Monday, July 12, 2021

Developing the Story Idea

Ideas come from everywhere, and chances are, if you are thinking of publishing a story, you already have an idea. My ideas always seem to start with a character, but the setting also plays a big role in the initial stages of my writing. A character idea will come to me, and that character always comes placed in a specific setting.

Developing that idea -- now that is the real work!

Perhaps the entire story magically appears in some writers' minds, but not mine. An initial problem or obstacle, which is somehow dependent on the setting, usually has attached itself to the character. And an ending idea might loom somewhere in the distance, but getting from point A to point Z, takes some planning.

Enter the outline. Different writers have different outlining strategies. And different genres might also call for different outlining techniques. The fantasy book I am writing currently, Periphery, is formulated around Joseph Campbell's Hero's Journey. That plan works for a mythic fantasy, but I never would have been able to use it for my first two novels.

Some writers' outlines include every last detail. Those authors tell me they stick to their outlines come hell or high water. My outlines tend to be looser and more flexible. I tend to think of them as living documents. I might plan to a certain point, then draft, then outline some more, then write some more. Sometimes my stories want to tell themselves to a certain point, and then outlining becomes necessary. Having some form of a working outline, however, allows a writer to pick up their story at any point and write. And that, my friends, is the ultimate cure for writer's block!

Next Up: Another Outlining Strategy

Friday, July 2, 2021

The Publishing Process

 One of the most frequent questions I am asked is, "How do you get a book published?"

I wish there was an easy answer! Writing is a long process. I once heard someone describe it as being similar to wading through mud. For me, it is more enjoyable than that, but there are parts where the going is slow and the writer has to put in strenuous effort and perseverance if moving forward is expected. The process is even longer if the writing is a side endeavor, as it is for me right now. Balancing a career, family, and the fun of writing is a tightrope walk, but that might be best handled in another series of entries.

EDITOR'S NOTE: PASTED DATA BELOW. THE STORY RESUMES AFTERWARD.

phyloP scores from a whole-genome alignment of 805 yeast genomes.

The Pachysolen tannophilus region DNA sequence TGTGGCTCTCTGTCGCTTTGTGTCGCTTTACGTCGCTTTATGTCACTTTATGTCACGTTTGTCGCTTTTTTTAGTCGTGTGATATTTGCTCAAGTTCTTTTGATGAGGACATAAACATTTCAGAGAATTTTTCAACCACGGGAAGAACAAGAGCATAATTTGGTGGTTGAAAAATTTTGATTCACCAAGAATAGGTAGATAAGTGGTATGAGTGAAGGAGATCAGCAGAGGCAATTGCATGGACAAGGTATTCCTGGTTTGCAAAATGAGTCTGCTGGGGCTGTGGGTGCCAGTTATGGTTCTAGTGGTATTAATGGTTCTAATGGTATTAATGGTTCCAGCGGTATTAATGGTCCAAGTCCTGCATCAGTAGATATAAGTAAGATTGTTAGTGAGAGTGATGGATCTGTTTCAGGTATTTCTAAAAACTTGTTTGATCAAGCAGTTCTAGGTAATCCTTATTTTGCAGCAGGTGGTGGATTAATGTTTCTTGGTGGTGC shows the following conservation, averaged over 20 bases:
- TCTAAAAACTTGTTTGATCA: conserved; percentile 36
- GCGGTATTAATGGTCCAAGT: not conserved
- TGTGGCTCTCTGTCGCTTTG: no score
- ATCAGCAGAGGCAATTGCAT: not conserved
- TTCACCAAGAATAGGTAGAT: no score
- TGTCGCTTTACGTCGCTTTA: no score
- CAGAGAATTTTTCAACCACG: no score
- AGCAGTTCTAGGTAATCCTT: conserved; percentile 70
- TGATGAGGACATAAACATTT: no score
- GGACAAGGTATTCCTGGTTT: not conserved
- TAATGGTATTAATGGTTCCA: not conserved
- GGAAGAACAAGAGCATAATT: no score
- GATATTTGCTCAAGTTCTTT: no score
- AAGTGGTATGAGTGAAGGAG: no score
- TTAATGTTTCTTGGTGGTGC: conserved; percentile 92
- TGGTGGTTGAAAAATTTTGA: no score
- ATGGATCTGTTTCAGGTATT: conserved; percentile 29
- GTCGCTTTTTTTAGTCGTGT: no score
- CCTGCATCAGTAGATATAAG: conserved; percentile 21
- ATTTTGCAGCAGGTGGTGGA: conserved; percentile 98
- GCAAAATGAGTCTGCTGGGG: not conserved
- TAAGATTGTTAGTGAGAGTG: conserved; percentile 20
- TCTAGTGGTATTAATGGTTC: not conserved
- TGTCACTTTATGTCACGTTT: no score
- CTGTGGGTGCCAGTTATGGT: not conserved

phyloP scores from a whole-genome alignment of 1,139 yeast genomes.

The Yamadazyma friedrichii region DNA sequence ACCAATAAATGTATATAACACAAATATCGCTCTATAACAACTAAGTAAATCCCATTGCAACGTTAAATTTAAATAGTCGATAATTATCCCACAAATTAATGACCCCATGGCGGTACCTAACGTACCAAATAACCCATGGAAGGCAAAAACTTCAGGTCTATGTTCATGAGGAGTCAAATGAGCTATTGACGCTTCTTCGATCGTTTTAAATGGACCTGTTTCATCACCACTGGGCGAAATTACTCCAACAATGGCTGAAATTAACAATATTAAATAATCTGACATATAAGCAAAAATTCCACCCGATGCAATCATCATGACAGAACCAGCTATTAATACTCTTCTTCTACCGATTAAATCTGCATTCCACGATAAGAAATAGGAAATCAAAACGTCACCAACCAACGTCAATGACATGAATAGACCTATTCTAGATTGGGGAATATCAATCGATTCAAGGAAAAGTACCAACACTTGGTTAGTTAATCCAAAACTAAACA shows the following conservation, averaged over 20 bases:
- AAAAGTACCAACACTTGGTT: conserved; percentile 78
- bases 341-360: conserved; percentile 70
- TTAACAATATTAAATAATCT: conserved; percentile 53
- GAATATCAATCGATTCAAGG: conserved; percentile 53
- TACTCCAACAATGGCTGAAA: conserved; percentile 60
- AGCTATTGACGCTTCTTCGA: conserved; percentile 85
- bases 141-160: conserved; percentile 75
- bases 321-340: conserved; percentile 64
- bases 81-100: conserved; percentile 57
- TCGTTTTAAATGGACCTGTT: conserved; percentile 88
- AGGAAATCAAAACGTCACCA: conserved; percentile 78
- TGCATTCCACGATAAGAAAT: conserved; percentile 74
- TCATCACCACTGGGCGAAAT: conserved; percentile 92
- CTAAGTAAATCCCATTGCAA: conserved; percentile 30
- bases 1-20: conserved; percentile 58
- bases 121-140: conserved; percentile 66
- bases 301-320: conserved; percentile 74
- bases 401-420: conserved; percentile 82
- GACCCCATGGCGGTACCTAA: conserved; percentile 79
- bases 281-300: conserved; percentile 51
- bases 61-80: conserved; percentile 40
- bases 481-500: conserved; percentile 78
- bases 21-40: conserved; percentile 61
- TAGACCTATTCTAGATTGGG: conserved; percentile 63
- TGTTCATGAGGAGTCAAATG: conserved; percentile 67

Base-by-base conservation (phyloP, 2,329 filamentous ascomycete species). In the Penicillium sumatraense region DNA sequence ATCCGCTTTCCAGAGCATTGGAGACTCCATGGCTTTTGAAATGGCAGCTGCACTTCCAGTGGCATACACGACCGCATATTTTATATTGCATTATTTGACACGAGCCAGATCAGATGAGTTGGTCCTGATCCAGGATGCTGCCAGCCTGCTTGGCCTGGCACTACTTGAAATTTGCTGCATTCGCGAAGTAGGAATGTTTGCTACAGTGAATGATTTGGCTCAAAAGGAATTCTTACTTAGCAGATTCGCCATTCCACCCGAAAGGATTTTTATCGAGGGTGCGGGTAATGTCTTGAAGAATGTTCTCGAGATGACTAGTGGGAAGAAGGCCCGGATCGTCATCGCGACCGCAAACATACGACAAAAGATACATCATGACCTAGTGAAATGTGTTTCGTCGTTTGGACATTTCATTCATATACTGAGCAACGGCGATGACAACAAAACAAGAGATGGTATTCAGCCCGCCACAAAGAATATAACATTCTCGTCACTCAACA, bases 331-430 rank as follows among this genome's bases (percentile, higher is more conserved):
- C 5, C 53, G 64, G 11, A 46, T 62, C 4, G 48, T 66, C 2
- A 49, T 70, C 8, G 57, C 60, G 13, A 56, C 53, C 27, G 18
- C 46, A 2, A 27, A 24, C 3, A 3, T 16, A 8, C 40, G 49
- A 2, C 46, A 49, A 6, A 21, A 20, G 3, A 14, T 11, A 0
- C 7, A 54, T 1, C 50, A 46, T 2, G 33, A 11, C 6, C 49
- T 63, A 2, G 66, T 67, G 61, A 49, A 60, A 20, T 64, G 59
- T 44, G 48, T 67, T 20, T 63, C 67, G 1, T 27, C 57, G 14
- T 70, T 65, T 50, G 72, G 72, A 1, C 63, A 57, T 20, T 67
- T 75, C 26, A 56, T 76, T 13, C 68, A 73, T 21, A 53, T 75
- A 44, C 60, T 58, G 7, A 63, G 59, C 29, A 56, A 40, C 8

Over the next several entries, I am going to discuss the steps I've found it takes to getting a piece of writing published. Topics will include coming up with an idea, drafting, the role of beta readers, revising, and moving to book form, for starters. The publishing process
might be different for others, and I encourage comments, questions, and others' advice because no one's journey in this endeavor is the same.

Next Up: The Idea

Saturday, February 6, 2021

Periphery in Sight!

Small celebration today!

I just finished the draft of Periphery, my next young adult novel, which is a fantasy adventure. The tree in the photo at the right was the inspiration. I will read it through once more before it is sent off to my team of Beta readers. If I can get it to them within the next month, I will be able to begin work on the sequel, tentatively titled The Amaranth. Depending on the efficiency of my Beta readers, Periphery could see publication within the year. That would be exciting! Summer could entail work on both projects to make sure they flow together. Now if we could get the Covid pandemic under control and author visits would start up again, the world would be a wonderful place! I miss talking with young readers, but with another novel on the near horizon, we’ll have a lot to talk about when the time comes!

Monday, January 18, 2021

Today is a good reason to start blogging again.